Even though I’d have taken a one all draw at half time yesterday, such was the manner Bolton grew to pressurise Swansea in the first 45 minutes, it’s clear that after the full 90, Swansea could easily have walked away with a three or four one victory, that not even the most ardent of Bolton fans could really have complained about. Not that Bolton didn’t have chances themselves though, they did of course, with Swansea grateful to Michel Vorm for an excellent save from a dipping free kick and also a great chance for Chris Eagles late in the game to pinch it for Bolton, that he just drew wide of Vorm’s right hand post. But overall, the stats show that Bogdan was by far the busier keeper, producing three saves to just the one by Vorm, but with the Bolton stopper also being extremely grateful to his defensive line for helping deal with the 26 shots Swansea threw at him, with 13 being blocked before reaching him. When we realise that the home team produced just 10 shots, with the bulk blocked or off target, it confirms that Bolton – despite their desperate need for a win yesterday – will have been relieved to walk away with a crucial point in their relegation battle.

In the second half, Swansea completely dominated, not only by running Bolton ragged down both flanks thanks to Rangel and Moore – in an unfamiliar wide role – on the right flank and Sinclair and the marauding Taylor on the left, but also by the direct running through the middle of the field by Sigurdsson and Allen.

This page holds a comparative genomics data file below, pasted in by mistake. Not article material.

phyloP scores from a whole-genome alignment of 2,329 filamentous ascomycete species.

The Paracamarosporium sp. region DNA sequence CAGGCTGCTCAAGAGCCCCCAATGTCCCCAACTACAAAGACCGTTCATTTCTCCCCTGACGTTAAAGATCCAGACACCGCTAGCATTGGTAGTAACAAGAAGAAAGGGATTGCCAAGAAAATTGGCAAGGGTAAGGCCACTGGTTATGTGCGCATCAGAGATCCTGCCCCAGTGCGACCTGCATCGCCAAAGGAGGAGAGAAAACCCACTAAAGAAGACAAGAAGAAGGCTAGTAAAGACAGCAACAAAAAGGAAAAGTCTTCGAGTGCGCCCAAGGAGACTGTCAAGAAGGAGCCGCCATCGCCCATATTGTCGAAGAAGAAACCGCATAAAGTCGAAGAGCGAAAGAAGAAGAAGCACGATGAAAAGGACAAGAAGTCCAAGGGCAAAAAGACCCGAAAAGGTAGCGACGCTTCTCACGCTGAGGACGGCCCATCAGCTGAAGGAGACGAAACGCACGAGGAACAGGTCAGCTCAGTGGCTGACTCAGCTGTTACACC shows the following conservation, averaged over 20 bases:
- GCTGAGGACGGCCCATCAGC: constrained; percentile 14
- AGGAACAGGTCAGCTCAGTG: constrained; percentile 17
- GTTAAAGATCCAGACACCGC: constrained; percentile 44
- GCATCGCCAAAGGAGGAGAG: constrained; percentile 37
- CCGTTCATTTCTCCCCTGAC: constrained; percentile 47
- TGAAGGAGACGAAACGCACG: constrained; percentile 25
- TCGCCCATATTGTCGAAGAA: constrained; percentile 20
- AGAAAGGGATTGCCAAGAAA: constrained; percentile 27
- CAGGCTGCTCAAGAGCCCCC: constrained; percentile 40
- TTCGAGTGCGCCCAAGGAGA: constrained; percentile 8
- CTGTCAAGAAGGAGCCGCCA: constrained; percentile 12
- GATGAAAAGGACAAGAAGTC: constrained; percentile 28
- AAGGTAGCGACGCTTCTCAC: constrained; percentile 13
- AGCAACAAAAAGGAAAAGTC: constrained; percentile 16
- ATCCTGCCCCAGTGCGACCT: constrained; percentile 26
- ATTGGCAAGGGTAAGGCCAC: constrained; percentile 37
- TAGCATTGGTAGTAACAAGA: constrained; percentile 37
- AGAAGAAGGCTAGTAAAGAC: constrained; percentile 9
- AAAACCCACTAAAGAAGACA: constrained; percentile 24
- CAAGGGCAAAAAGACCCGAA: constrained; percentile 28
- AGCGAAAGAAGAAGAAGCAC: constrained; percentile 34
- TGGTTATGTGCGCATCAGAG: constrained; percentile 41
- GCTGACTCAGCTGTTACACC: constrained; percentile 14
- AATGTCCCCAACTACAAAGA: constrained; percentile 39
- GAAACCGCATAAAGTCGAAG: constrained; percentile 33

Once again, Allen was everywhere, completing 55 of his 57 passes (96%) which compares extremely favourably with the 37 out of 45 (82%) completed by his opposite number Reo-Coker, and if in previous games this season Allen has been criticised by some at times for looking to retain possession by often turning back and seeking out Britton or Williams as his out ball, yesterday he seemed more intent on either driving forward himself and linking well with Sigurdsson or looking left and playing in Sinclair and the excellent Taylor, who enjoyed possibly his best performance in a Swansea shirt this season.

It’s interesting if we compare Taylor’s effectiveness yesterday as an attacking option to that of his opposite number, former Swan Sam Ricketts. Taylor attempted 35 passes (80% success) compared to Ricketts’ 28 (68%). Of Taylor’s 35 passes, 19 were offensive (the same number of passes Ricketts completed anywhere during the game), compared to just 10 offensive passes attempted by Ricketts. When we see that Taylor also delivered four crosses to Ricketts’ none, then it’s clear just how more attacking Swansea were down the left flank than Bolton.

Next Page: David’s thoughts on Scott Sinclair… (click below right or top right for link)

David Brayley is a freelance sports writer from Swansea who specialises in comment based columns across the whole spectrum of professional sport. He is also a published author having written "There's Only Two Tony Cotteys" with former Swansea City footballer and Glamorgan and Sussex cricketer Tony Cottey. David also visits schools to inspire and engage young children into literacy, and his book published in 2010, "Believing is Achieving", was hailed in educational circles for the impact it had in raising literacy standards with Year 6 children.